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Nobility and Newcomers in Renaissance Ireland
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Turmoil in the Pale: the Decline of Kildare

The English Pale was an ill-defined legislative zone create in 1494 to protect Dublin's hinterland from what lay beyond. From its inception, the Pale was a site of cultural hybridity, political negotiation, and occasional rebellion. Most local nobles were of mixed English-Irish ancestry and they had to maintain allegiance to the distant English crown while living among the Gaelic neighbors, who had their own established language, laws and traditions. After Henry VIII's break with Rome, the nobles also had to defend their Catholicism against a state-sponsored Protestantism. The greatest of these families was the Fitzgeralds, earls of Kildare, who were among the most powerful and wealthy lords in all of England and Ireland. Until their rebellion in the 1530s, they regularly served as the English crown's cheif governors in Ireland.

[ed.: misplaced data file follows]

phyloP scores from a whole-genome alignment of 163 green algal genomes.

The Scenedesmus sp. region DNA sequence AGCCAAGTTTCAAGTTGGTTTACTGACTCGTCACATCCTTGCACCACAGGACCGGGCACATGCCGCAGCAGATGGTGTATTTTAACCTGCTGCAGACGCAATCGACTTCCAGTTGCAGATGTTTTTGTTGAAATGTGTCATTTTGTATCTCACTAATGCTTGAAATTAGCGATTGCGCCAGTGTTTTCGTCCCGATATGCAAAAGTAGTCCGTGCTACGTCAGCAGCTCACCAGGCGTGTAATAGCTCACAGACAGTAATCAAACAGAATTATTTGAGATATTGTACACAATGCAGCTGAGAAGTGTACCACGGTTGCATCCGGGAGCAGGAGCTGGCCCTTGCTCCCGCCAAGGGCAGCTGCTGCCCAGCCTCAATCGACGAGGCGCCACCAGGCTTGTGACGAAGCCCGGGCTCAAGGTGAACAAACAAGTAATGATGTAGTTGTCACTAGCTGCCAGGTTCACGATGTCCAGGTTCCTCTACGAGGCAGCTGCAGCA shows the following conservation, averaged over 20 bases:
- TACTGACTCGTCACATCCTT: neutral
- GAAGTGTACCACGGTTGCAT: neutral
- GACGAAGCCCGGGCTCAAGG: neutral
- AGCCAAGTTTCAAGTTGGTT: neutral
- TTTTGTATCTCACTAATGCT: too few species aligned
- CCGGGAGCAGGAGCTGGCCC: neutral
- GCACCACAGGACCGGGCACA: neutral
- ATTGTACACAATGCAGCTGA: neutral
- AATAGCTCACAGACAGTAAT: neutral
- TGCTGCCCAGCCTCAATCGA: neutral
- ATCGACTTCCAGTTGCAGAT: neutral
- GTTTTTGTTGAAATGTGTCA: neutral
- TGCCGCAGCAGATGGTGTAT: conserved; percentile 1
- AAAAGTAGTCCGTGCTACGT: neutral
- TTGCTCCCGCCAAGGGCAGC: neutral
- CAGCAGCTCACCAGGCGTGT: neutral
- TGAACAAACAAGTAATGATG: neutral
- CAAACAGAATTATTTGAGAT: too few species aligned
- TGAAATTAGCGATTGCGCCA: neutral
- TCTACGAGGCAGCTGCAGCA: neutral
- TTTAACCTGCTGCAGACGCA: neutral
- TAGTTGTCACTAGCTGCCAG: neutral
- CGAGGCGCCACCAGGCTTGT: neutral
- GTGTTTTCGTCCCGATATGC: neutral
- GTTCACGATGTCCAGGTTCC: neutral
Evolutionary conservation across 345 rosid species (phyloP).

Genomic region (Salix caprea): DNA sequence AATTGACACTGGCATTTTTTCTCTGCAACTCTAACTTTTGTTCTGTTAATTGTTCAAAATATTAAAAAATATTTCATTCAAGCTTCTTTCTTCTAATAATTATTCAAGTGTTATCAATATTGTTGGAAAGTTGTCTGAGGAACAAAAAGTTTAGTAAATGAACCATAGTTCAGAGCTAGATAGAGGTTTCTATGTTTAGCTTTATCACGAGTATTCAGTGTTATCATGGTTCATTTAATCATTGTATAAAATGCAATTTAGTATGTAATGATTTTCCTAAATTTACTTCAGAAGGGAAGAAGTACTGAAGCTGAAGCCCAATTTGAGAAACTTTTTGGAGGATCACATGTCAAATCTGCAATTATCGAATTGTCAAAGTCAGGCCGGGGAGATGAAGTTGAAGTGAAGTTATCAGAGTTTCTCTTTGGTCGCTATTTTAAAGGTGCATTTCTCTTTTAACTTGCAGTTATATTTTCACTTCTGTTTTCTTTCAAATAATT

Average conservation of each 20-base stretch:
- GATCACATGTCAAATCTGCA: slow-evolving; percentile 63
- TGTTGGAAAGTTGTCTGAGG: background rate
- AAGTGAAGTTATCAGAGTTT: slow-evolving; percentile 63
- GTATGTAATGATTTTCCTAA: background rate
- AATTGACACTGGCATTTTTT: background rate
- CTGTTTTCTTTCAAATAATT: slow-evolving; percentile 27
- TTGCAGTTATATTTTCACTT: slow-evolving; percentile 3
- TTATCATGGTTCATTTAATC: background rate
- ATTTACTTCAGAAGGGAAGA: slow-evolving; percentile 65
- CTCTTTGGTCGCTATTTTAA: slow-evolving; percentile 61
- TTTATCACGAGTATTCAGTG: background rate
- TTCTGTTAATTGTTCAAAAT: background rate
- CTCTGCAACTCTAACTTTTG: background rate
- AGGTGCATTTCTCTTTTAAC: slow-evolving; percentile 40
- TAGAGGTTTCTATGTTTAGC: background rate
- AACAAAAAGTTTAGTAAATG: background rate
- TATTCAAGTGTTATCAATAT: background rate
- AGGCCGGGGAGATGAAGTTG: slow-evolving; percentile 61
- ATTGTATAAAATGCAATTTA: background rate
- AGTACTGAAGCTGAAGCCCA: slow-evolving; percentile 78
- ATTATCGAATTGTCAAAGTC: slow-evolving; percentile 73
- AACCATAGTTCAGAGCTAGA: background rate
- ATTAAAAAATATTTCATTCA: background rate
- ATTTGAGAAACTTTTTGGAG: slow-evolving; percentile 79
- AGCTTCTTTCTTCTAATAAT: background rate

Stanyhurst. ... De rebus in Hibernia gestis ... 1584

Virgil. Aeneid, Books 1-4. London, 1583

Portrait of "The Fair Geraldine," 16th century

Songes and sonets written by the right honorable Lorde Henry Haward late Earle of Surrey, and others. London, 1574

Thomas Nash. Unfortunate traveller, or The life of Jacke Wilton. London, 1594

Raphael Holinshed. The firste volume of the Chronicles of England, Scotlande, and Irelande. London, 1577

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